Photography: Yutaka Tsutano
With photography’s move from film to digital, photographers have become used to working with all sorts of new equipment. A laptop is now as essential as a bag full of lenses, and Photoshop skills are as much a part of a photographer’s training as darkroom knowledge used to be. But could that be about to change? If Apple’s Steve Jobs is right, and we are entering a “post-PC age,” should photographers be thinking about trading in their Macbooks and picking up an iPad?
For some photographers, the answer is at least a partial yes. Ray Dauphinais has been taking pictures since the 1970s when a deployment in Germany gave him plenty of Gothic castles to shoot. He now specializes in portraiture and takes a top end 3G/wifi iPad with 32GB of memory with him on shoots. He says he’s found it surprisingly useful. Altogether, he’s identified almost two dozen ways in which the Apple tablet has helped in his photography work.
Some of those uses are relatively minor and could easily be fulfilled in other ways. The iPad can give him something to do while he’s waiting for a model to get ready and the stylist something to do while he’s shooting, he says. It gives him a way to take and store notes on shoots and lets him show models and clients sample poses. It can hold educational videos and books that he can watch and read while he’s traveling or waiting, and he’s even used it as a prop in a shoot itself.
The apps he’s placed on the iPad though have added a number of other more useful functions. Weatherbug and MyRadar let him check the weather conditions at a planned location. Sunlight lets him predict the light conditions and choose the best time to photograph. Yellow Pages enables him to find resources near the shoot such as food, gas and stores.
More importantly, Square, a piece of hardware that plugs into mobile devices and works with a dedicated app, lets him take credit card payments on location. While the device was originally built by Twitter founder Jack Dorsey for the iPhone, the iPad version has a number of additional functions and looks more professional.
Using the iPad as a Remote Release
All of those are useful and all require a more expensive 3G-connected iPad — wireless connections aren’t always available on location. But few of the uses to which Dauphinais puts his iPad are photography-specific. He occasionally uses DSL Remote to operate his camera and the Portfolio to Go app links to his Flickr account. But perhaps the most useful photography-specific function comes with the use of the Easy Release app, a program that allows him to obtain model and property releases while on location.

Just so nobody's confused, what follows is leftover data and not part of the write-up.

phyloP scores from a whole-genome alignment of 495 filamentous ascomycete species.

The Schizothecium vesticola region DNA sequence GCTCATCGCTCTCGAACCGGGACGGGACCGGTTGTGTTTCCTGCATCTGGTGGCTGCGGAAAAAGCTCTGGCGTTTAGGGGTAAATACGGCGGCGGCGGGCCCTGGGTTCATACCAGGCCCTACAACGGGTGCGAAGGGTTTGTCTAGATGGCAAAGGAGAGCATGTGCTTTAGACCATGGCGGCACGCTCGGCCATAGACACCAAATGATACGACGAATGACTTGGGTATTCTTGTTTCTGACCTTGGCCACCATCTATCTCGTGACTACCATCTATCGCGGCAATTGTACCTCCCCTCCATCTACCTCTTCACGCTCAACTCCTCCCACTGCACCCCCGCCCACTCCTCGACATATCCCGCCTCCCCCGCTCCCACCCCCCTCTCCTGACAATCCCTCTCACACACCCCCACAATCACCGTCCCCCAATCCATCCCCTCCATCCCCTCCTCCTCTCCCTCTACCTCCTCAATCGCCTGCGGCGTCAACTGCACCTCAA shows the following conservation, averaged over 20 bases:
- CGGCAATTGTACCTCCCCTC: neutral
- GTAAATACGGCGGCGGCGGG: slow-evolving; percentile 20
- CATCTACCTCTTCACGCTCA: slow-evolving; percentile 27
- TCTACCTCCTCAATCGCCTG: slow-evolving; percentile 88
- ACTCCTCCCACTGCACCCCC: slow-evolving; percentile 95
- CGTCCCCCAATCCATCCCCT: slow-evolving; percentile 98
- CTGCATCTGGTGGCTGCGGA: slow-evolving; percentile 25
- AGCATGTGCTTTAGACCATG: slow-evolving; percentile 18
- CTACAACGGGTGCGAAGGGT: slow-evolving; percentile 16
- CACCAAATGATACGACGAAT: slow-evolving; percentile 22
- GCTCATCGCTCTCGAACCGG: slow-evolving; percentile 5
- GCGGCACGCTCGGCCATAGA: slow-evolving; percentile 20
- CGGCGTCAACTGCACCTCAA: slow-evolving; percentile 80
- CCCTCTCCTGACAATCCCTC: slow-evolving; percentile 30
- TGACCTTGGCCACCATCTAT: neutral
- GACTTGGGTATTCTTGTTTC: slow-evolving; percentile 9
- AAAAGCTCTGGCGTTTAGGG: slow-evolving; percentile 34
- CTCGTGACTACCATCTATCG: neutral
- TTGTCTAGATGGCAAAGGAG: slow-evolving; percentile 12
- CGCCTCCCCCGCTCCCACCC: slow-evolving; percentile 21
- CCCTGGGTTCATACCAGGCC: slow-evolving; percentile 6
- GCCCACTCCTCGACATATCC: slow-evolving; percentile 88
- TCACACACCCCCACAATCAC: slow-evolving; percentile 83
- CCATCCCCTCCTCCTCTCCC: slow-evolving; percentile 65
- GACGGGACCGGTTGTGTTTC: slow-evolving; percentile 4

The process though is a little awkward. Dauphinais first takes a picture on his iPhone of the model or property which he then emails to himself and collects on his iPad. The model fills in the information on the iPad, he saves the image to his photoroll and uses Easy Release to attach it to the image.
“This process works but it ain’t pretty,” he admits. “The new iPad 2 with a built in camera will solve this problem.”
But it’s when you try to use the iPad as a real photography tool, rather than a way to make locational shooting a little easier, that the tablet’s limitations become clearer.
When Jack Roth, a professional photographer who mostly shoots corporate events and portraits, borrowed a friend’s iPad to take on a dive trip to Fiji, he was surprised at how little the iPad helped with his photography.
His aim, he says, was to use the tablet to organize by quality, date, subject, type and camera the images he was shooting each day so that when the trip was over he’d have 20 to 30 images ready to go.
Once he’d downloaded the images though, he explains, he found that there was no easy way to categorize each image or create libraries of common photos. He couldn’t bulk process multiple images at once, an essential feature for a photographer shooting hundreds of images a day. Worse, Roth found that when he tried to upload his Raw images to another device, they underwent a significant loss of quality.
His conclusion was that the iPad was a useful device for displaying images, but for every other function, from saving and editing to categorization and back-up, photographers still need their laptops.
“From my experience I’ve decided to not purchase my own iPad,” he says.
Only Try Photo Editing at Home
That’s not a conclusion that Ray Dauphinais would necessarily argue with. Despite all of the uses to which he’s able to put his iPad during a shoot, he still relies on his desktop and a couple of laptops for post-processing.
“[O]ther than a quick and dirty crop or adjustment of a photograph, I don’t even attempt to do a serious edit with the iPad,” he says. “If I think I’ll need to do on-site editing I bring a laptop.”
The iPad’s flexibility then means that it can fulfill all sorts of useful functions during a shoot. But just as a Swiss Army knife can open a bottle, cut string and remove a stone from a horse’s hoof, but it can’t replace a professional chef’s knife, so a tablet computer is still far from an alternative to a fully-blown computer with lots of processing power and a professional image editing program. It can’t store images, edit them properly or categorize them. And although Apple hasn’t revealed the power of the new model’s back lens, no one’s expecting it to compete with a professional camera.
The device does however have at least one asset that’s very difficult to beat: its large screen makes displaying a portfolio of images a real pleasure. The iPad might not replace the laptop but it is great for showing off.